Here’s a fascinating article in The New York Times about a well-meaning social experiment that evidently failed. Poor families who signed up for the citywide program were rewarded financially for what you might term ordinary, middle-class behavior: going to the dentist, keeping a job, doing well in school, etc. The idea was to encourage productive behavior and raise income levels among the poor.
The program was attacked by conservatives for being moronic and liberals for being patronizing — but beyond ideological arguments, just didn’t seem to have an impact. Oh, well, Bloomberg administration officials said, you’ve got to try innovative ideas, you have to fail before you succeed.
All of which rang a particularly loud bell with me. First of all, growing up, Cheaper by the Dozen and Belles on Their Toes were two of my sister’s and my favorite books. We read and re-read the books till they fell apart, cackling and quoting from their true stories about 11 raucous, high-spirited kids being brought up by their two psychologist/motion-study expert parents. The father — a little overbearing, but loving and lovable — is determined to bring up a houseful of children efficiently, using his motion-study knowledge that had been helpful in streamlining the workplace. Children being children, they didn’t follow orders as well as factory workers, but the running conflict made for two very funny books and a few movies. (In memory, failed social experiments are a real scream.)
To this day, I can look back at these books and see how much they influenced me as a writer about telling a story and about what makes it funny. I can still begin a quote from the book knowing my sister will conclude it for me. (“‘Does anyone,’ Ernestine said loudly … “)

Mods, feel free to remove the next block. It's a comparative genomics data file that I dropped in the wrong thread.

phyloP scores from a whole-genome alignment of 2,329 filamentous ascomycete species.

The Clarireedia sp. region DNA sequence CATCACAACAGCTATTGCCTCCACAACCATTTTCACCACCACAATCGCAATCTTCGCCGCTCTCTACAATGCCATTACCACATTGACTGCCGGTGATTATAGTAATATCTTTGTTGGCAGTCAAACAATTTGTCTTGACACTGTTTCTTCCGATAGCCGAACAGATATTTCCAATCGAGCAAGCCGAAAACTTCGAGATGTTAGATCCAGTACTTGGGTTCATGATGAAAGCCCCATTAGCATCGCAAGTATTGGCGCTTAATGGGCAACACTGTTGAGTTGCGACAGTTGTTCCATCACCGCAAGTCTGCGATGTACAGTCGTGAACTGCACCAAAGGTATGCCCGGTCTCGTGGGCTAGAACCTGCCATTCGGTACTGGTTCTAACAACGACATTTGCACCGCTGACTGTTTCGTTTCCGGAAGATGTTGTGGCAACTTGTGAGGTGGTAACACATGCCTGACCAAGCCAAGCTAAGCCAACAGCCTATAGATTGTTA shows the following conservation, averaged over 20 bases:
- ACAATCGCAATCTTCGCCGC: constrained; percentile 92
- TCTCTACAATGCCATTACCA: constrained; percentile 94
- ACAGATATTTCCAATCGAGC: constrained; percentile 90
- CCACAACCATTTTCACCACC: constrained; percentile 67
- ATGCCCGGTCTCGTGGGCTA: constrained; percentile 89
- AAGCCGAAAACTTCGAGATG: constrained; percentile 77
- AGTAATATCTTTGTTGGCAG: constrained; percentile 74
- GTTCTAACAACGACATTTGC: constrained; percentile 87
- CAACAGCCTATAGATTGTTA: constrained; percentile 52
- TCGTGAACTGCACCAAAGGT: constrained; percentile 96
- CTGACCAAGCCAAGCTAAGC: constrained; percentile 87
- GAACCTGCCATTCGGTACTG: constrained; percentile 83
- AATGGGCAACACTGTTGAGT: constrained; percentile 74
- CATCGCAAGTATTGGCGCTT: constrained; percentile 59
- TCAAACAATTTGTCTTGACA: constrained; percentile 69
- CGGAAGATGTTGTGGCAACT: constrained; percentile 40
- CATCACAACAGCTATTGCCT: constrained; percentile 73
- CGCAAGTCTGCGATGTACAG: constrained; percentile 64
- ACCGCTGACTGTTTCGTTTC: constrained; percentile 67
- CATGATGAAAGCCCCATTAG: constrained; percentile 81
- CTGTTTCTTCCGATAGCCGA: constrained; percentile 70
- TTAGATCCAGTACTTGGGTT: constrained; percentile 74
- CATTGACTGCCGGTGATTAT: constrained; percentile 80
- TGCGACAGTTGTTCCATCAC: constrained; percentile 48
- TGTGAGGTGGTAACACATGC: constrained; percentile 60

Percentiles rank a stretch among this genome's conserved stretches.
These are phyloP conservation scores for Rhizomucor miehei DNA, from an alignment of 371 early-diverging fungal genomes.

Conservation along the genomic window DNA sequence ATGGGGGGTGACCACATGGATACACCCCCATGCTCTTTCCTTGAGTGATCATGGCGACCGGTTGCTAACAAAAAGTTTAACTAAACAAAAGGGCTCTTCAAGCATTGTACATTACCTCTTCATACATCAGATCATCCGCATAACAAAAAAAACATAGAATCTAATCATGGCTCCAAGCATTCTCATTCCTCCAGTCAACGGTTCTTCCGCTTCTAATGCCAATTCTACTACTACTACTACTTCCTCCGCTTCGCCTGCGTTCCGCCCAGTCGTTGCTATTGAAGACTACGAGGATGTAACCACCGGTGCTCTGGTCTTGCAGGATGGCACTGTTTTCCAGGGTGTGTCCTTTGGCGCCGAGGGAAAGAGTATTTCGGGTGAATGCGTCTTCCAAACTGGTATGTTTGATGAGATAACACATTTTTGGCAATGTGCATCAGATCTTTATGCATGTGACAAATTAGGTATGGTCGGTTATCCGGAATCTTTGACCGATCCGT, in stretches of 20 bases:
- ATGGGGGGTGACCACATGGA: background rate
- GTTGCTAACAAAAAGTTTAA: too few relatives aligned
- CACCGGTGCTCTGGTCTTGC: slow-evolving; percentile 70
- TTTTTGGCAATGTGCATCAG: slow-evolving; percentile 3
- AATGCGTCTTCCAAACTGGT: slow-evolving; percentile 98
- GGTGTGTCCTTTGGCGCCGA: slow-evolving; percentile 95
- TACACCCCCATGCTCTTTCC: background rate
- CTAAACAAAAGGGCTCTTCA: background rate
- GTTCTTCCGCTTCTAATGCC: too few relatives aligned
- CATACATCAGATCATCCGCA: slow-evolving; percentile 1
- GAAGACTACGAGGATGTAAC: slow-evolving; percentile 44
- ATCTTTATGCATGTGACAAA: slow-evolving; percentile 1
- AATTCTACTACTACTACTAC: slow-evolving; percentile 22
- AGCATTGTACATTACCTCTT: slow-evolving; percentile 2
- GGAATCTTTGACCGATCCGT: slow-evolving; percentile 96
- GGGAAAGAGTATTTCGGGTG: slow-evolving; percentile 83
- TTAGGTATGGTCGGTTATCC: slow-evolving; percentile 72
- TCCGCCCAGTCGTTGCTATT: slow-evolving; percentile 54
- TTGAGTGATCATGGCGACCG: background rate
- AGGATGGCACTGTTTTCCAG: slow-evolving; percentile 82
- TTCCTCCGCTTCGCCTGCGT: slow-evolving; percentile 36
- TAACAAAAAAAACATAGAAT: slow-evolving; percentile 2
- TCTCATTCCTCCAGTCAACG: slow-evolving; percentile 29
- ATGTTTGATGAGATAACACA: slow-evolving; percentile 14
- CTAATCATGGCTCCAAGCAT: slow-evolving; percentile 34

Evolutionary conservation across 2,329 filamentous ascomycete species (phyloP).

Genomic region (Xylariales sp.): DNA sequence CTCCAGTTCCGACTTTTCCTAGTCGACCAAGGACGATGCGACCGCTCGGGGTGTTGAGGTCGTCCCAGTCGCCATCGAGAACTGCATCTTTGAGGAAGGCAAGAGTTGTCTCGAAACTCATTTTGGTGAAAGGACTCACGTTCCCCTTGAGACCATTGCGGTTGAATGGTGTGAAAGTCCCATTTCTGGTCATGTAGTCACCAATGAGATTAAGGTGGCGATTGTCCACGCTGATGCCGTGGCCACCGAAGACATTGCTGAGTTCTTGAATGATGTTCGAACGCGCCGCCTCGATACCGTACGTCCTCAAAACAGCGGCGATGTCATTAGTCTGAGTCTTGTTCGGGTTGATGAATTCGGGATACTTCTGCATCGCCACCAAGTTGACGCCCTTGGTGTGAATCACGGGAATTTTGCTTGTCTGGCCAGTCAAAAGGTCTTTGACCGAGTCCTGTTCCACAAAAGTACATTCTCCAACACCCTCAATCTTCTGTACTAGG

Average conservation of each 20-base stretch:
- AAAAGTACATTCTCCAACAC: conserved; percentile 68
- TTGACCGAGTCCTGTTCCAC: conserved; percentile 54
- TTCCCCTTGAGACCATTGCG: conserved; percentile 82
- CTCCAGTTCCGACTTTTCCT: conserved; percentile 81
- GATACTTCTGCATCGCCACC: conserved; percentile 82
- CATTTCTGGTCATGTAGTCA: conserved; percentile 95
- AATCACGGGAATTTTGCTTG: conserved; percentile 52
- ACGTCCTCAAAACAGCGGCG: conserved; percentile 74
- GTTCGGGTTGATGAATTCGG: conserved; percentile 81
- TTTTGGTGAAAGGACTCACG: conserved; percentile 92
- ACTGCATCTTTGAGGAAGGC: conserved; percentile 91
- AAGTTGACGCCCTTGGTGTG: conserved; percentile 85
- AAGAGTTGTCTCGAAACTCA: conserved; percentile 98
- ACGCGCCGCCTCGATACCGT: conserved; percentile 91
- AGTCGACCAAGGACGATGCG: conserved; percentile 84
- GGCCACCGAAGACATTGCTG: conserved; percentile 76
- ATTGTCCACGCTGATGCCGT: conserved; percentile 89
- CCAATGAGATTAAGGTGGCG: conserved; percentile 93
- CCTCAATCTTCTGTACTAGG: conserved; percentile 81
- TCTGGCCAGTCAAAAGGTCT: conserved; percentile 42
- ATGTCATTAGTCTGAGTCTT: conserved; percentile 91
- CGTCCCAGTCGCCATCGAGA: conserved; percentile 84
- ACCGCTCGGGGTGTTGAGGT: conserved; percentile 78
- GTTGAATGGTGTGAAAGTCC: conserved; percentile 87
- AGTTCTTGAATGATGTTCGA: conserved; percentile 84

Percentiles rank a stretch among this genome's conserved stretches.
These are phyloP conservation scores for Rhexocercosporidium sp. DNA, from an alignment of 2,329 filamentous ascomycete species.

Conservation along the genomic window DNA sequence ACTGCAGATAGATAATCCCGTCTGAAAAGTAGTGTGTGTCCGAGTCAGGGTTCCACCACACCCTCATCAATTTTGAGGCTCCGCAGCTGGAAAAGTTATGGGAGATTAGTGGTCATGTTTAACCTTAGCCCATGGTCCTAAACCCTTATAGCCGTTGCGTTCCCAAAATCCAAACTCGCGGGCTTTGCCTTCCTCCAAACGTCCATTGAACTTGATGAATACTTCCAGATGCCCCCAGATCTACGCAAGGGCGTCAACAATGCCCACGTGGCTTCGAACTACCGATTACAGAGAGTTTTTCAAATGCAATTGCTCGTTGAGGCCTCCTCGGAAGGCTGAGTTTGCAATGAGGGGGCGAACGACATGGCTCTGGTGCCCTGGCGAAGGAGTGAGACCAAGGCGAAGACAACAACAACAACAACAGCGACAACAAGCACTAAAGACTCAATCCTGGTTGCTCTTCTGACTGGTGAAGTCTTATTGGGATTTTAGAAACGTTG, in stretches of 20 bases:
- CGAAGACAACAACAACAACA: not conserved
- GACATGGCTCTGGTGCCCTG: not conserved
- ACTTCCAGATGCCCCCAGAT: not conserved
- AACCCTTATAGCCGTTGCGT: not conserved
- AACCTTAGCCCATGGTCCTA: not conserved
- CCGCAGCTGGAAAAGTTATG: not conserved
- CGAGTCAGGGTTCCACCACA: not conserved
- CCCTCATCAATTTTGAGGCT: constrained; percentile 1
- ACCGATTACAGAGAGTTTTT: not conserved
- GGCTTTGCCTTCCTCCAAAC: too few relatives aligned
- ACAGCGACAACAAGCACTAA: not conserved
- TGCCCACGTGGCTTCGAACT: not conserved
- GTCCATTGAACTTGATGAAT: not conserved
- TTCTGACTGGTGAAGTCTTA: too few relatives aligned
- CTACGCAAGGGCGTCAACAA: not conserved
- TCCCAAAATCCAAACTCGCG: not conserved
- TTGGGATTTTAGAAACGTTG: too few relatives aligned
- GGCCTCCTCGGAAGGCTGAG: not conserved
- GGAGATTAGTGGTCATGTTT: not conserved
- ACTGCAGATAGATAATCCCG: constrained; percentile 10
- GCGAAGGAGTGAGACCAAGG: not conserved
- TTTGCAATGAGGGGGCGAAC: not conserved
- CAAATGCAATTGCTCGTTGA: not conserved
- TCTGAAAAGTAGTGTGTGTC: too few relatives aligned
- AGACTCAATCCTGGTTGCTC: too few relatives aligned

That was my childhood and my reading life — which I still tend to confuse. In so many ways, my reading life was far more vivid and real than my childhood. Thank God for a better adulthood, in which I had two kids, instead of 12, but nevertheless ended up married to a psychologist who often had decidedly avant-garde ideas about child-rearing.
I could tell you about the time our daughter exited the bathroom complaining about a snake on the floor. “Freud was right! She’s right on schedule!” my husband kept chortling, every time she mentioned the snake. In fact, he kept on chortling until he went in the bathroom himself and saw the little garter snake on the floor. I asked him about Freud’s omniscient schedule, but he didn’t answer me.
However, that was nothing compared to some of the other little experiments our kids got yanked into. We never paid them for grades, for example, because — the psychologist said — they would learn to value money over grades. Which was fine with me and seems to have worked.
Still, the real kicker occurred when our son was about five and liked watching TV too much. We controlled it, but didn’t want to forbid it and make it more attractive.
“I know!” my husband said one night. “I’ve got it! We’re going to pay him to watch TV!”
“We are?” I said. “Why?”
“Oversufficient justification,” he said, cryptically. “You pay someone to do something he enjoys — and after a while, he doesn’t want to do it any longer. He won’t enjoy it. Take away the money and the habit’s gone.”
I don’t know how long that experiment lasted, with our son happily slouched in front of the TV set, collecting change from us, telling disbelieving friends about it who could not believe anybody’s father was weird enough to pay him to watch TV.
All these years later, our son is a perfectly wonderful grown up who still likes to watch TV, even if nobody else has ever volunteered to pay him for it.
“Remember that failed experiment you did with paying the kids to watch TV?” I asked my husband just today.
“It wasn’t a total failure,” he said. “I think it succeeded in some ways.”
He left the apartment for a jog before I could ask him to elaborate, but I’m pretty sure his answer would be the same as the Bloomberg administration’s about omelets and broken eggs. Or maybe the problem was we only had two kids, instead of 11 or 12. It worked out well for us, but it’s no way to run a psychology experiment.
(Copyright 2010 by Ruth Pennebaker)
Read one of my favorite posts about being pregnant in the wrong era